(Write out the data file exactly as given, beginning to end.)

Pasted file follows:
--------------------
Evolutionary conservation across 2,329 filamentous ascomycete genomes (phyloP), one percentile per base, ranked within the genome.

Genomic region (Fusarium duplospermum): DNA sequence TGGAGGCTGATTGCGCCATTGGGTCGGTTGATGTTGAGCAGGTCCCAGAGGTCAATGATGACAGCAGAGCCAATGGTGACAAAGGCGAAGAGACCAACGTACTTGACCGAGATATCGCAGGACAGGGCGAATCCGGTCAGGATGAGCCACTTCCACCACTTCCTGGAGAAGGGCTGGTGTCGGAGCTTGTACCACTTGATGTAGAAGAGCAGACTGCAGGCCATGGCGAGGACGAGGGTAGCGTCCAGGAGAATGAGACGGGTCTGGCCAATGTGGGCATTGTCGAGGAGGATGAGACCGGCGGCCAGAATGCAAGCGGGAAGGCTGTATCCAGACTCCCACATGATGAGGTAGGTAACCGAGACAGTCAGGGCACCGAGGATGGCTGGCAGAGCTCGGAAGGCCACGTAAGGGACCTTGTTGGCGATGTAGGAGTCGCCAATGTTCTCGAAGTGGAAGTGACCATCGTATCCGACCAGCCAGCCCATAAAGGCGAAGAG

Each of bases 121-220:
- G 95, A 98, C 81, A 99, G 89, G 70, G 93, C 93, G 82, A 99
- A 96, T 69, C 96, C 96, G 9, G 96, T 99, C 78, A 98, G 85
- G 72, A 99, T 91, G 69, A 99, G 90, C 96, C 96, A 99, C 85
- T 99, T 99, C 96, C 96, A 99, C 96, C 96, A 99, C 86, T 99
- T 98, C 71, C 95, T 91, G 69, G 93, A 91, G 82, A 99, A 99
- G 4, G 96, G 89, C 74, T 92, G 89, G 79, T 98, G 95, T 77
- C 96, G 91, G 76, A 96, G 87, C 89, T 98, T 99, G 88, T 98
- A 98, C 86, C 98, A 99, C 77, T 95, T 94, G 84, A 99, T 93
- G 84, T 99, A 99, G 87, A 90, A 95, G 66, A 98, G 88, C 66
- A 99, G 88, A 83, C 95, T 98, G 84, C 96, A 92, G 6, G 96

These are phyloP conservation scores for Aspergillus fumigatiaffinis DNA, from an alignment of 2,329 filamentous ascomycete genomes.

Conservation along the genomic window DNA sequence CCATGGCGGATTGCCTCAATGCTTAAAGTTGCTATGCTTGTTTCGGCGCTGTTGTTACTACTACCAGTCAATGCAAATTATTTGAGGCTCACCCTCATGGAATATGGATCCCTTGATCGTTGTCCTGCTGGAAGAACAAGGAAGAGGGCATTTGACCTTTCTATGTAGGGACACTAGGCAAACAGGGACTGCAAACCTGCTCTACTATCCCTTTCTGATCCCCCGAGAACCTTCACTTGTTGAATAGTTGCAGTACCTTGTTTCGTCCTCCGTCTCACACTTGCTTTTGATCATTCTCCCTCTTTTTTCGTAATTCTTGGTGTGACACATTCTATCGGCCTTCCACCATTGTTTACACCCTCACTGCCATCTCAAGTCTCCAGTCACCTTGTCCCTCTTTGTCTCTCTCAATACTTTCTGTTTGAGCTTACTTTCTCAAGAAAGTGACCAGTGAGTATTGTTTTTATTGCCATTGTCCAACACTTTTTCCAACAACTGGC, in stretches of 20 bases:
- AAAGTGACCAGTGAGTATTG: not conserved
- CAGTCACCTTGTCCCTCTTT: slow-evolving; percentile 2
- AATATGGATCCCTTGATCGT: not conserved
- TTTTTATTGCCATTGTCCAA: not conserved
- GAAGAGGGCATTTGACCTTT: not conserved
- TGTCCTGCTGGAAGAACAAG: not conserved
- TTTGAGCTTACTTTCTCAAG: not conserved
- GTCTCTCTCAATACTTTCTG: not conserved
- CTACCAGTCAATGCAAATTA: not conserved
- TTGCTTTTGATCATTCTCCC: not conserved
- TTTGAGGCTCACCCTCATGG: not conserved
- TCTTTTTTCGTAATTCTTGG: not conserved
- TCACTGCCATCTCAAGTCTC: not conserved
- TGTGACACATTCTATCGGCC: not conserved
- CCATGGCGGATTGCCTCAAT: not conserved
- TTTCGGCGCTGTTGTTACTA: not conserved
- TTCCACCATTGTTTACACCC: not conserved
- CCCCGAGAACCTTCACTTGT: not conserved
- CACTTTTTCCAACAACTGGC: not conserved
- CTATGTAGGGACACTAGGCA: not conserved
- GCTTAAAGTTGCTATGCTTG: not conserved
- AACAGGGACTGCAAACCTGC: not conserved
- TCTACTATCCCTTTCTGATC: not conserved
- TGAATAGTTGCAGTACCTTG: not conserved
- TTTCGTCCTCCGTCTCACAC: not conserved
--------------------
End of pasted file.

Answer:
Evolutionary conservation across 2,329 filamentous ascomycete genomes (phyloP), one percentile per base, ranked within the genome.

Genomic region (Fusarium duplospermum): DNA sequence TGGAGGCTGATTGCGCCATTGGGTCGGTTGATGTTGAGCAGGTCCCAGAGGTCAATGATGACAGCAGAGCCAATGGTGACAAAGGCGAAGAGACCAACGTACTTGACCGAGATATCGCAGGACAGGGCGAATCCGGTCAGGATGAGCCACTTCCACCACTTCCTGGAGAAGGGCTGGTGTCGGAGCTTGTACCACTTGATGTAGAAGAGCAGACTGCAGGCCATGGCGAGGACGAGGGTAGCGTCCAGGAGAATGAGACGGGTCTGGCCAATGTGGGCATTGTCGAGGAGGATGAGACCGGCGGCCAGAATGCAAGCGGGAAGGCTGTATCCAGACTCCCACATGATGAGGTAGGTAACCGAGACAGTCAGGGCACCGAGGATGGCTGGCAGAGCTCGGAAGGCCACGTAAGGGACCTTGTTGGCGATGTAGGAGTCGCCAATGTTCTCGAAGTGGAAGTGACCATCGTATCCGACCAGCCAGCCCATAAAGGCGAAGAG

Each of bases 121-220:
- G 95, A 98, C 81, A 99, G 89, G 70, G 93, C 93, G 82, A 99
- A 96, T 69, C 96, C 96, G 9, G 96, T 99, C 78, A 98, G 85
- G 72, A 99, T 91, G 69, A 99, G 90, C 96, C 96, A 99, C 85
- T 99, T 99, C 96, C 96, A 99, C 96, C 96, A 99, C 86, T 99
- T 98, C 71, C 95, T 91, G 69, G 93, A 91, G 82, A 99, A 99
- G 4, G 96, G 89, C 74, T 92, G 89, G 79, T 98, G 95, T 77
- C 96, G 91, G 76, A 96, G 87, C 89, T 98, T 99, G 88, T 98
- A 98, C 86, C 98, A 99, C 77, T 95, T 94, G 84, A 99, T 93
- G 84, T 99, A 99, G 87, A 90, A 95, G 66, A 98, G 88, C 66
- A 99, G 88, A 83, C 95, T 98, G 84, C 96, A 92, G 6, G 96

These are phyloP conservation scores for Aspergillus fumigatiaffinis DNA, from an alignment of 2,329 filamentous ascomycete genomes.

Conservation along the genomic window DNA sequence CCATGGCGGATTGCCTCAATGCTTAAAGTTGCTATGCTTGTTTCGGCGCTGTTGTTACTACTACCAGTCAATGCAAATTATTTGAGGCTCACCCTCATGGAATATGGATCCCTTGATCGTTGTCCTGCTGGAAGAACAAGGAAGAGGGCATTTGACCTTTCTATGTAGGGACACTAGGCAAACAGGGACTGCAAACCTGCTCTACTATCCCTTTCTGATCCCCCGAGAACCTTCACTTGTTGAATAGTTGCAGTACCTTGTTTCGTCCTCCGTCTCACACTTGCTTTTGATCATTCTCCCTCTTTTTTCGTAATTCTTGGTGTGACACATTCTATCGGCCTTCCACCATTGTTTACACCCTCACTGCCATCTCAAGTCTCCAGTCACCTTGTCCCTCTTTGTCTCTCTCAATACTTTCTGTTTGAGCTTACTTTCTCAAGAAAGTGACCAGTGAGTATTGTTTTTATTGCCATTGTCCAACACTTTTTCCAACAACTGGC, in stretches of 20 bases:
- AAAGTGACCAGTGAGTATTG: not conserved
- CAGTCACCTTGTCCCTCTTT: slow-evolving; percentile 2
- AATATGGATCCCTTGATCGT: not conserved
- TTTTTATTGCCATTGTCCAA: not conserved
- GAAGAGGGCATTTGACCTTT: not conserved
- TGTCCTGCTGGAAGAACAAG: not conserved
- TTTGAGCTTACTTTCTCAAG: not conserved
- GTCTCTCTCAATACTTTCTG: not conserved
- CTACCAGTCAATGCAAATTA: not conserved
- TTGCTTTTGATCATTCTCCC: not conserved
- TTTGAGGCTCACCCTCATGG: not conserved
- TCTTTTTTCGTAATTCTTGG: not conserved
- TCACTGCCATCTCAAGTCTC: not conserved
- TGTGACACATTCTATCGGCC: not conserved
- CCATGGCGGATTGCCTCAAT: not conserved
- TTTCGGCGCTGTTGTTACTA: not conserved
- TTCCACCATTGTTTACACCC: not conserved
- CCCCGAGAACCTTCACTTGT: not conserved
- CACTTTTTCCAACAACTGGC: not conserved
- CTATGTAGGGACACTAGGCA: not conserved
- GCTTAAAGTTGCTATGCTTG: not conserved
- AACAGGGACTGCAAACCTGC: not conserved
- TCTACTATCCCTTTCTGATC: not conserved
- TGAATAGTTGCAGTACCTTG: not conserved
- TTTCGTCCTCCGTCTCACAC: not conserved